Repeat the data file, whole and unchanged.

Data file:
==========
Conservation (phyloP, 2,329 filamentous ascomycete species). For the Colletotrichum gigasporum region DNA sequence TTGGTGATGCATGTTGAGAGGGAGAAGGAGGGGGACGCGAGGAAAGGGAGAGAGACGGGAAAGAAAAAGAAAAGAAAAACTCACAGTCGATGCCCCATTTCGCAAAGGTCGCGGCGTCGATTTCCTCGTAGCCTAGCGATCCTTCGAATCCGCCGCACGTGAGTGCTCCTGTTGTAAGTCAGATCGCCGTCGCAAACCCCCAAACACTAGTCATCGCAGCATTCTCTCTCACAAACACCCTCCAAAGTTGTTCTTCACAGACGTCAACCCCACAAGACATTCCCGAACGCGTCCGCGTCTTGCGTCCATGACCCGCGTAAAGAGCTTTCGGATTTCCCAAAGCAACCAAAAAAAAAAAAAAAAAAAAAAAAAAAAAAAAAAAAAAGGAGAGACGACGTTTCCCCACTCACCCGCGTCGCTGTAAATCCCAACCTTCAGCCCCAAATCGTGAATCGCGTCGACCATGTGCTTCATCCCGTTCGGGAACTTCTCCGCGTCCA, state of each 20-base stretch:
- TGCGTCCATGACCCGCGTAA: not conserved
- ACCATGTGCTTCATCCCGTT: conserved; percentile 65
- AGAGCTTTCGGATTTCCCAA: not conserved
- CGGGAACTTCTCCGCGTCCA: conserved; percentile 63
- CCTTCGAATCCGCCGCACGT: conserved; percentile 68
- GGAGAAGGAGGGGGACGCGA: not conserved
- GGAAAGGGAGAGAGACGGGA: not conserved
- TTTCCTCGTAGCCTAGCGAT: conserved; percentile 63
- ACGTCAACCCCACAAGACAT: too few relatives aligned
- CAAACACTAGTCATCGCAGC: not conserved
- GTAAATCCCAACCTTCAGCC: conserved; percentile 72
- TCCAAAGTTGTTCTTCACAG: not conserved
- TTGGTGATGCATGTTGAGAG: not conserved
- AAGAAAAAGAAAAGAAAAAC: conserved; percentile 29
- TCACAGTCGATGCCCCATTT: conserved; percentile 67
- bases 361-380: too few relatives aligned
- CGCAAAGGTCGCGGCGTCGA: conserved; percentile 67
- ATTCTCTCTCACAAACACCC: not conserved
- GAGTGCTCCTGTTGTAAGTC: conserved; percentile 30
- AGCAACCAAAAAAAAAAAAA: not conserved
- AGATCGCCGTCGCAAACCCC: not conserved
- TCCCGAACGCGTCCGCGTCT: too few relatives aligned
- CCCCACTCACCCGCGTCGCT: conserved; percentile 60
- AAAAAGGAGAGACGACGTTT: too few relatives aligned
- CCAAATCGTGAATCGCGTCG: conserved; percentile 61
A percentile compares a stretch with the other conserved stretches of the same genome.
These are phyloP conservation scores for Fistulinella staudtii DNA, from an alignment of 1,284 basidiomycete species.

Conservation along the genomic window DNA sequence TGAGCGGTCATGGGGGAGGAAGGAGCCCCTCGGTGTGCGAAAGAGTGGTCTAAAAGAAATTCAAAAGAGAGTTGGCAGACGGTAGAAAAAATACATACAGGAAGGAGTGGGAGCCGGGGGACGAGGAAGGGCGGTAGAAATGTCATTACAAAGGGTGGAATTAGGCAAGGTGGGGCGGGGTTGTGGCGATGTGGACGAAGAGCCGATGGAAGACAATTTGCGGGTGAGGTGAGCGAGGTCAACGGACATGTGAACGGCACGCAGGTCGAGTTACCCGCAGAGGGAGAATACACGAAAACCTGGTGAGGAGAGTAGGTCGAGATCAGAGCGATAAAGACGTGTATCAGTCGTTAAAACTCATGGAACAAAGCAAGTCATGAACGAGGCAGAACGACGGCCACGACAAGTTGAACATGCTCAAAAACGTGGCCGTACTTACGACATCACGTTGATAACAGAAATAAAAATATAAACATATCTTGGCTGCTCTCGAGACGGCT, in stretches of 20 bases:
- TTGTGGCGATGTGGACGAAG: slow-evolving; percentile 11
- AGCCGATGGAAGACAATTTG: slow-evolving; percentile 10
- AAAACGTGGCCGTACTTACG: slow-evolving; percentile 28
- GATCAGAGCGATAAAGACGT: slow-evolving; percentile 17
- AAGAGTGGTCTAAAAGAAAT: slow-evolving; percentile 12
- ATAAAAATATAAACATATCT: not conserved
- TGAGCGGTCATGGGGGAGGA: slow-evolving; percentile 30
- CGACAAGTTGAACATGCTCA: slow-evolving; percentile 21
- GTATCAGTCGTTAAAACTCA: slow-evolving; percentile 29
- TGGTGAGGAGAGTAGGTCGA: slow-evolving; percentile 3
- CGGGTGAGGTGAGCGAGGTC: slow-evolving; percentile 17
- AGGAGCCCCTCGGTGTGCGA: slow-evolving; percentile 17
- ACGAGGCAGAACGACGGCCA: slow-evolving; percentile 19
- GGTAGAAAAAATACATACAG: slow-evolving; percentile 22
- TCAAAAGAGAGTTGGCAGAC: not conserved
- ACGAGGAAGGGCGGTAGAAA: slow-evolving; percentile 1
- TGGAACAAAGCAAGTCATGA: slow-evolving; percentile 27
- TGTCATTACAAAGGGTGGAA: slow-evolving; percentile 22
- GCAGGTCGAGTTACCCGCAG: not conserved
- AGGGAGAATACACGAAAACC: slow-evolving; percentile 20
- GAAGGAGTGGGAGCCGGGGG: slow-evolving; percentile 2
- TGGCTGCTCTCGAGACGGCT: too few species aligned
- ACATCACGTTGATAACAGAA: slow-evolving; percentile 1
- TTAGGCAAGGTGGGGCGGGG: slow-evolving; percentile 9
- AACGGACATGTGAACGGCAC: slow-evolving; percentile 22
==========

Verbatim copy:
Conservation (phyloP, 2,329 filamentous ascomycete species). For the Colletotrichum gigasporum region DNA sequence TTGGTGATGCATGTTGAGAGGGAGAAGGAGGGGGACGCGAGGAAAGGGAGAGAGACGGGAAAGAAAAAGAAAAGAAAAACTCACAGTCGATGCCCCATTTCGCAAAGGTCGCGGCGTCGATTTCCTCGTAGCCTAGCGATCCTTCGAATCCGCCGCACGTGAGTGCTCCTGTTGTAAGTCAGATCGCCGTCGCAAACCCCCAAACACTAGTCATCGCAGCATTCTCTCTCACAAACACCCTCCAAAGTTGTTCTTCACAGACGTCAACCCCACAAGACATTCCCGAACGCGTCCGCGTCTTGCGTCCATGACCCGCGTAAAGAGCTTTCGGATTTCCCAAAGCAACCAAAAAAAAAAAAAAAAAAAAAAAAAAAAAAAAAAAAAAGGAGAGACGACGTTTCCCCACTCACCCGCGTCGCTGTAAATCCCAACCTTCAGCCCCAAATCGTGAATCGCGTCGACCATGTGCTTCATCCCGTTCGGGAACTTCTCCGCGTCCA, state of each 20-base stretch:
- TGCGTCCATGACCCGCGTAA: not conserved
- ACCATGTGCTTCATCCCGTT: conserved; percentile 65
- AGAGCTTTCGGATTTCCCAA: not conserved
- CGGGAACTTCTCCGCGTCCA: conserved; percentile 63
- CCTTCGAATCCGCCGCACGT: conserved; percentile 68
- GGAGAAGGAGGGGGACGCGA: not conserved
- GGAAAGGGAGAGAGACGGGA: not conserved
- TTTCCTCGTAGCCTAGCGAT: conserved; percentile 63
- ACGTCAACCCCACAAGACAT: too few relatives aligned
- CAAACACTAGTCATCGCAGC: not conserved
- GTAAATCCCAACCTTCAGCC: conserved; percentile 72
- TCCAAAGTTGTTCTTCACAG: not conserved
- TTGGTGATGCATGTTGAGAG: not conserved
- AAGAAAAAGAAAAGAAAAAC: conserved; percentile 29
- TCACAGTCGATGCCCCATTT: conserved; percentile 67
- bases 361-380: too few relatives aligned
- CGCAAAGGTCGCGGCGTCGA: conserved; percentile 67
- ATTCTCTCTCACAAACACCC: not conserved
- GAGTGCTCCTGTTGTAAGTC: conserved; percentile 30
- AGCAACCAAAAAAAAAAAAA: not conserved
- AGATCGCCGTCGCAAACCCC: not conserved
- TCCCGAACGCGTCCGCGTCT: too few relatives aligned
- CCCCACTCACCCGCGTCGCT: conserved; percentile 60
- AAAAAGGAGAGACGACGTTT: too few relatives aligned
- CCAAATCGTGAATCGCGTCG: conserved; percentile 61
A percentile compares a stretch with the other conserved stretches of the same genome.
These are phyloP conservation scores for Fistulinella staudtii DNA, from an alignment of 1,284 basidiomycete species.

Conservation along the genomic window DNA sequence TGAGCGGTCATGGGGGAGGAAGGAGCCCCTCGGTGTGCGAAAGAGTGGTCTAAAAGAAATTCAAAAGAGAGTTGGCAGACGGTAGAAAAAATACATACAGGAAGGAGTGGGAGCCGGGGGACGAGGAAGGGCGGTAGAAATGTCATTACAAAGGGTGGAATTAGGCAAGGTGGGGCGGGGTTGTGGCGATGTGGACGAAGAGCCGATGGAAGACAATTTGCGGGTGAGGTGAGCGAGGTCAACGGACATGTGAACGGCACGCAGGTCGAGTTACCCGCAGAGGGAGAATACACGAAAACCTGGTGAGGAGAGTAGGTCGAGATCAGAGCGATAAAGACGTGTATCAGTCGTTAAAACTCATGGAACAAAGCAAGTCATGAACGAGGCAGAACGACGGCCACGACAAGTTGAACATGCTCAAAAACGTGGCCGTACTTACGACATCACGTTGATAACAGAAATAAAAATATAAACATATCTTGGCTGCTCTCGAGACGGCT, in stretches of 20 bases:
- TTGTGGCGATGTGGACGAAG: slow-evolving; percentile 11
- AGCCGATGGAAGACAATTTG: slow-evolving; percentile 10
- AAAACGTGGCCGTACTTACG: slow-evolving; percentile 28
- GATCAGAGCGATAAAGACGT: slow-evolving; percentile 17
- AAGAGTGGTCTAAAAGAAAT: slow-evolving; percentile 12
- ATAAAAATATAAACATATCT: not conserved
- TGAGCGGTCATGGGGGAGGA: slow-evolving; percentile 30
- CGACAAGTTGAACATGCTCA: slow-evolving; percentile 21
- GTATCAGTCGTTAAAACTCA: slow-evolving; percentile 29
- TGGTGAGGAGAGTAGGTCGA: slow-evolving; percentile 3
- CGGGTGAGGTGAGCGAGGTC: slow-evolving; percentile 17
- AGGAGCCCCTCGGTGTGCGA: slow-evolving; percentile 17
- ACGAGGCAGAACGACGGCCA: slow-evolving; percentile 19
- GGTAGAAAAAATACATACAG: slow-evolving; percentile 22
- TCAAAAGAGAGTTGGCAGAC: not conserved
- ACGAGGAAGGGCGGTAGAAA: slow-evolving; percentile 1
- TGGAACAAAGCAAGTCATGA: slow-evolving; percentile 27
- TGTCATTACAAAGGGTGGAA: slow-evolving; percentile 22
- GCAGGTCGAGTTACCCGCAG: not conserved
- AGGGAGAATACACGAAAACC: slow-evolving; percentile 20
- GAAGGAGTGGGAGCCGGGGG: slow-evolving; percentile 2
- TGGCTGCTCTCGAGACGGCT: too few species aligned
- ACATCACGTTGATAACAGAA: slow-evolving; percentile 1
- TTAGGCAAGGTGGGGCGGGG: slow-evolving; percentile 9
- AACGGACATGTGAACGGCAC: slow-evolving; percentile 22